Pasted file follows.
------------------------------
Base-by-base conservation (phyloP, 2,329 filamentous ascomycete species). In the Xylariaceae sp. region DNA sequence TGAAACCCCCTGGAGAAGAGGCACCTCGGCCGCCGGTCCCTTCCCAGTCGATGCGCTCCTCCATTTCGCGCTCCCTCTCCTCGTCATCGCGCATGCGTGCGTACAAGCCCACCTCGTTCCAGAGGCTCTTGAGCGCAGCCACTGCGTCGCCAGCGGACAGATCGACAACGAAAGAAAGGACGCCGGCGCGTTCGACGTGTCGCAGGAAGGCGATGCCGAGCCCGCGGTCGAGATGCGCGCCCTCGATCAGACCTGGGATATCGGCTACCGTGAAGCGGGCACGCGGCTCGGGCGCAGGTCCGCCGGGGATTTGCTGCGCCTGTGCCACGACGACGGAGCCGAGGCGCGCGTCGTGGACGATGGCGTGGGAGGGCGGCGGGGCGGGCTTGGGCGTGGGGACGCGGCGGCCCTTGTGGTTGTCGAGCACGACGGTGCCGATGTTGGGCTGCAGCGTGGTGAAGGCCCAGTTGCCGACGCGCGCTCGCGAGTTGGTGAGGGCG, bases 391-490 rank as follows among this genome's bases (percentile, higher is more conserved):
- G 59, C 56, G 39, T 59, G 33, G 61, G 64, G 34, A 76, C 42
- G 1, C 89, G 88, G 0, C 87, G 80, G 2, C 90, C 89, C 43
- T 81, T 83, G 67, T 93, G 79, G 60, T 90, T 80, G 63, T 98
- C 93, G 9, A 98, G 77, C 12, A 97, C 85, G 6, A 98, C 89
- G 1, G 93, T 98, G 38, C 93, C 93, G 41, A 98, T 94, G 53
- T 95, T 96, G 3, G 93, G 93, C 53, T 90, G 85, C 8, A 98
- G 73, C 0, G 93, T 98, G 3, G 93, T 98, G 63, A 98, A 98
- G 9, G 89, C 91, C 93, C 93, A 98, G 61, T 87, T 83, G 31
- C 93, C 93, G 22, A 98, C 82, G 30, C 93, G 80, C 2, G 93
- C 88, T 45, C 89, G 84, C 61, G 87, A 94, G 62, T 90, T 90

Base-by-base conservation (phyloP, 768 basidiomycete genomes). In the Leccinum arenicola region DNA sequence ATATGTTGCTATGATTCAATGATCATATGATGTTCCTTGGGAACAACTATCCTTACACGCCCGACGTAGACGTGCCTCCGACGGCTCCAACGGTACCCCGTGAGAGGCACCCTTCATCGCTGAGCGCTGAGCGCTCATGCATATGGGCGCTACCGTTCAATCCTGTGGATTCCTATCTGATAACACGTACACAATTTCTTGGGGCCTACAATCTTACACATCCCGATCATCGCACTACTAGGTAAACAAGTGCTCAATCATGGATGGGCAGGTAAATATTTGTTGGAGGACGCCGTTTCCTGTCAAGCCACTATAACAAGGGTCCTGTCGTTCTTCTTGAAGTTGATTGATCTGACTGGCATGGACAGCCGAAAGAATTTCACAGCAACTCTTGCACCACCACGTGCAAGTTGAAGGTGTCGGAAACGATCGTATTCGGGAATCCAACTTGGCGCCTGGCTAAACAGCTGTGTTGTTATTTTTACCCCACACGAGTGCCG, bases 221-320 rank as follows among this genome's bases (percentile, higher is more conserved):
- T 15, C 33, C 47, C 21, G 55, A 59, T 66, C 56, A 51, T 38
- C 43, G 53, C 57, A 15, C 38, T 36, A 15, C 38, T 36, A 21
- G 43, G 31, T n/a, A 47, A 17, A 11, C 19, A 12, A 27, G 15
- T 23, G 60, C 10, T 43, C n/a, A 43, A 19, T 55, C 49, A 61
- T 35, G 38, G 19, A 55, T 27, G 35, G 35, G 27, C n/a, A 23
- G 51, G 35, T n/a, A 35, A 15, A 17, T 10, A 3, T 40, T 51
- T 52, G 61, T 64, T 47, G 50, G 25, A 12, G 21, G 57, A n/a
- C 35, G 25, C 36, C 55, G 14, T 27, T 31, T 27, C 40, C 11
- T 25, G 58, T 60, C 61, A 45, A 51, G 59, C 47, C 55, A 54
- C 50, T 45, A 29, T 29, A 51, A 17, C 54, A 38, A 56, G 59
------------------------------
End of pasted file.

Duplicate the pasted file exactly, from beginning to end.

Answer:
Base-by-base conservation (phyloP, 2,329 filamentous ascomycete species). In the Xylariaceae sp. region DNA sequence TGAAACCCCCTGGAGAAGAGGCACCTCGGCCGCCGGTCCCTTCCCAGTCGATGCGCTCCTCCATTTCGCGCTCCCTCTCCTCGTCATCGCGCATGCGTGCGTACAAGCCCACCTCGTTCCAGAGGCTCTTGAGCGCAGCCACTGCGTCGCCAGCGGACAGATCGACAACGAAAGAAAGGACGCCGGCGCGTTCGACGTGTCGCAGGAAGGCGATGCCGAGCCCGCGGTCGAGATGCGCGCCCTCGATCAGACCTGGGATATCGGCTACCGTGAAGCGGGCACGCGGCTCGGGCGCAGGTCCGCCGGGGATTTGCTGCGCCTGTGCCACGACGACGGAGCCGAGGCGCGCGTCGTGGACGATGGCGTGGGAGGGCGGCGGGGCGGGCTTGGGCGTGGGGACGCGGCGGCCCTTGTGGTTGTCGAGCACGACGGTGCCGATGTTGGGCTGCAGCGTGGTGAAGGCCCAGTTGCCGACGCGCGCTCGCGAGTTGGTGAGGGCG, bases 391-490 rank as follows among this genome's bases (percentile, higher is more conserved):
- G 59, C 56, G 39, T 59, G 33, G 61, G 64, G 34, A 76, C 42
- G 1, C 89, G 88, G 0, C 87, G 80, G 2, C 90, C 89, C 43
- T 81, T 83, G 67, T 93, G 79, G 60, T 90, T 80, G 63, T 98
- C 93, G 9, A 98, G 77, C 12, A 97, C 85, G 6, A 98, C 89
- G 1, G 93, T 98, G 38, C 93, C 93, G 41, A 98, T 94, G 53
- T 95, T 96, G 3, G 93, G 93, C 53, T 90, G 85, C 8, A 98
- G 73, C 0, G 93, T 98, G 3, G 93, T 98, G 63, A 98, A 98
- G 9, G 89, C 91, C 93, C 93, A 98, G 61, T 87, T 83, G 31
- C 93, C 93, G 22, A 98, C 82, G 30, C 93, G 80, C 2, G 93
- C 88, T 45, C 89, G 84, C 61, G 87, A 94, G 62, T 90, T 90

Base-by-base conservation (phyloP, 768 basidiomycete genomes). In the Leccinum arenicola region DNA sequence ATATGTTGCTATGATTCAATGATCATATGATGTTCCTTGGGAACAACTATCCTTACACGCCCGACGTAGACGTGCCTCCGACGGCTCCAACGGTACCCCGTGAGAGGCACCCTTCATCGCTGAGCGCTGAGCGCTCATGCATATGGGCGCTACCGTTCAATCCTGTGGATTCCTATCTGATAACACGTACACAATTTCTTGGGGCCTACAATCTTACACATCCCGATCATCGCACTACTAGGTAAACAAGTGCTCAATCATGGATGGGCAGGTAAATATTTGTTGGAGGACGCCGTTTCCTGTCAAGCCACTATAACAAGGGTCCTGTCGTTCTTCTTGAAGTTGATTGATCTGACTGGCATGGACAGCCGAAAGAATTTCACAGCAACTCTTGCACCACCACGTGCAAGTTGAAGGTGTCGGAAACGATCGTATTCGGGAATCCAACTTGGCGCCTGGCTAAACAGCTGTGTTGTTATTTTTACCCCACACGAGTGCCG, bases 221-320 rank as follows among this genome's bases (percentile, higher is more conserved):
- T 15, C 33, C 47, C 21, G 55, A 59, T 66, C 56, A 51, T 38
- C 43, G 53, C 57, A 15, C 38, T 36, A 15, C 38, T 36, A 21
- G 43, G 31, T n/a, A 47, A 17, A 11, C 19, A 12, A 27, G 15
- T 23, G 60, C 10, T 43, C n/a, A 43, A 19, T 55, C 49, A 61
- T 35, G 38, G 19, A 55, T 27, G 35, G 35, G 27, C n/a, A 23
- G 51, G 35, T n/a, A 35, A 15, A 17, T 10, A 3, T 40, T 51
- T 52, G 61, T 64, T 47, G 50, G 25, A 12, G 21, G 57, A n/a
- C 35, G 25, C 36, C 55, G 14, T 27, T 31, T 27, C 40, C 11
- T 25, G 58, T 60, C 61, A 45, A 51, G 59, C 47, C 55, A 54
- C 50, T 45, A 29, T 29, A 51, A 17, C 54, A 38, A 56, G 59